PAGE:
Voice Questions

A comment from Mike G.:

I am a fan sir but I howled with laughter at your Gander Newfoundland pilot with the Australian accent in the book Obsidian Chamber by Preston and Child. It is so very obvious that the closest you have been to Gander is the island of Tasmania. Newfoundlanders have a very distinct accent and I don’t think you have ever heard it.

I do like your voice normally, please keep up the good work.

Dear Mike –
In truth, I don’t consider reading a 400+ page novel “playing a character” – though I certainly am guilty of “faking it”. I should do better… but when you’re plowing through that much verbiage in three recording days, things get glossed over.

If I were going to play a Newfoundlander on film or stage, I’d do more research… that doesn’t guarantee I’d get it right  (o;

Best –
rené a.

Posted here April 27, 2017

A question from Lynne:

You have a great talent with voices. Do you think that growing up in the U.S., Paris, and London promoted your ability?

Dear Lynne-
Hmmm…interesting. I have no idea. Perhaps listening to all those different voices did contribute.

Thanks for your kind words.
Best- rené a.

Posted here April 27, 2017

A comment from Mike A.:

I wanted to personally commend you on the voice you give to FBI Special Agent Aloysius Pendergast, in the audio books of Douglas Preston and Lincoln Child. The voice and your interpretation of his demeanor certainly brings this character to life for me. When I go back to read the books, it’s your voice that I hear when Pendergast speaks. Have you been approached to do other audio books for them?

Dear Mike-
Thanks so much for your kind words regarding the Pendergast books. I’m sure you’re aware that I’ve done several in the series. I haven’t been asked to read any of their other books.

All the best-
rené a.

Posted here April 27, 2017

A comment from Jason:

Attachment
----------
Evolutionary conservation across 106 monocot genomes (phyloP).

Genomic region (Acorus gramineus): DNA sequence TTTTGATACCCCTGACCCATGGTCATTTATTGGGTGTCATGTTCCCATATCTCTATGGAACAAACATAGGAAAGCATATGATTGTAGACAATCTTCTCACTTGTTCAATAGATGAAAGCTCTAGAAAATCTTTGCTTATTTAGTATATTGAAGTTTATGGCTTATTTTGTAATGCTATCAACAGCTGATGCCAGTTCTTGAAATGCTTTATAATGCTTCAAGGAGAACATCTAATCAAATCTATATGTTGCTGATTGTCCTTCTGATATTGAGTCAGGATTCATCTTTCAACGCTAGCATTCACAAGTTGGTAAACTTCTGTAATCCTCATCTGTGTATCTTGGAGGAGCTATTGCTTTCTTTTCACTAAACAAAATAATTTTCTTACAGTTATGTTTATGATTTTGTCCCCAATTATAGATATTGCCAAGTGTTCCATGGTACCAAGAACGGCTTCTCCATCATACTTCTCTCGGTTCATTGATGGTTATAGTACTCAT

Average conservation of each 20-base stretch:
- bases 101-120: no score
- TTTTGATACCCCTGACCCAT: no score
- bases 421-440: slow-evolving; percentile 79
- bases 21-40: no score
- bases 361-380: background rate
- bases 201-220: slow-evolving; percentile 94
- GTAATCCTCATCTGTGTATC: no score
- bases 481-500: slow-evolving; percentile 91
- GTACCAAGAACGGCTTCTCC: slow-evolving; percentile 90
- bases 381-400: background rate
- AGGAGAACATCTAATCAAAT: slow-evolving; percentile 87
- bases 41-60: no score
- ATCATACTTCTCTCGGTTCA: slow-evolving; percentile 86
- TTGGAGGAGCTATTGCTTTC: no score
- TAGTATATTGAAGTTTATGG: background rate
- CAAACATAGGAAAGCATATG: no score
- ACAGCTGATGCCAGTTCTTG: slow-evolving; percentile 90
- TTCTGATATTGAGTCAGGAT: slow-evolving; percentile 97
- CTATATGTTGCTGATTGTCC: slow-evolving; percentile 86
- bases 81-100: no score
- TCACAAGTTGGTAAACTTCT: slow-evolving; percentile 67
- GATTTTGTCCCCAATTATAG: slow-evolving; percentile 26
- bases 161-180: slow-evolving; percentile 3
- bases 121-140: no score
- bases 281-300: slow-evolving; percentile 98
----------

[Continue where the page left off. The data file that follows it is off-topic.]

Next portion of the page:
I believe that I have found a television voice-over role that Mr. Auberjonois did in the late 80s / early 90s. The character to which I am referring was a one-time character that appeared on an episode of the Teenage Mutant Ninja Turtles animated television show that ran during the late 80s and early 90s (debuting in 1987).  The episode in question is Episode 3 from Season 6 called “Super Irma”, and I believe that Mr. Auberjonois was the voice of a character called Professor Chumley.  The credits do not specifically assign voice talent to their corresponding characters, but under “Guest Voices”, he is listed.  In addition, the character of Professor Chumley sounds almost identical to “The Mechanist” character that Mr. Auberjonois voiced in the Nickelodeon cartoon series Avatar: The Last Airbender.

Interestingly, no source online (tv.com nor imdb.com included) lists Mr. Auberjonois as having contributed to the episode, or the series, in any way.  It is possible that he voiced more one-time characters in the series, but I have no evidence to back this up.

I hope my discovery has helped you with your information gathering.

Hi Jason –
Wow! What a sleuth! I confess, I don’t have a specific memory of doing that show, but I’ve done so many over the years… if the cast list says I did it, and you recognize my voice, I’ll take that as positive proof. Thanks for your sharp ear.

All the best –
rené a.

Posted here April 27, 2017

A question from Steve:

Hi René!
I am a great admirer of your voice-work as well as your on-screen acting, and was wondering if you could give me any advice on how to get involved in working as a voiceover artist. I’ve always enjoyed, and been good at, doing impressions and making up funny voices, and I know that I could be a useful voice-actor! (I’m modest too!) I just have no idea how to get into it. Any help at all that you could give me would be massively appreciated, though I fully understand that you may not be able to reply due to your working commitments etc. Thank you, and keep up the good work!

Dear Steve-
I don’t know where you live, but it’s important to be in one of the major marketplaces ( N.Y., L.A., or Chicago ) and to have an agent. The truth is, it’s an extremely competitive field, and very difficult to break into.

Good luck-
rené a.

Posted here November 1, 2006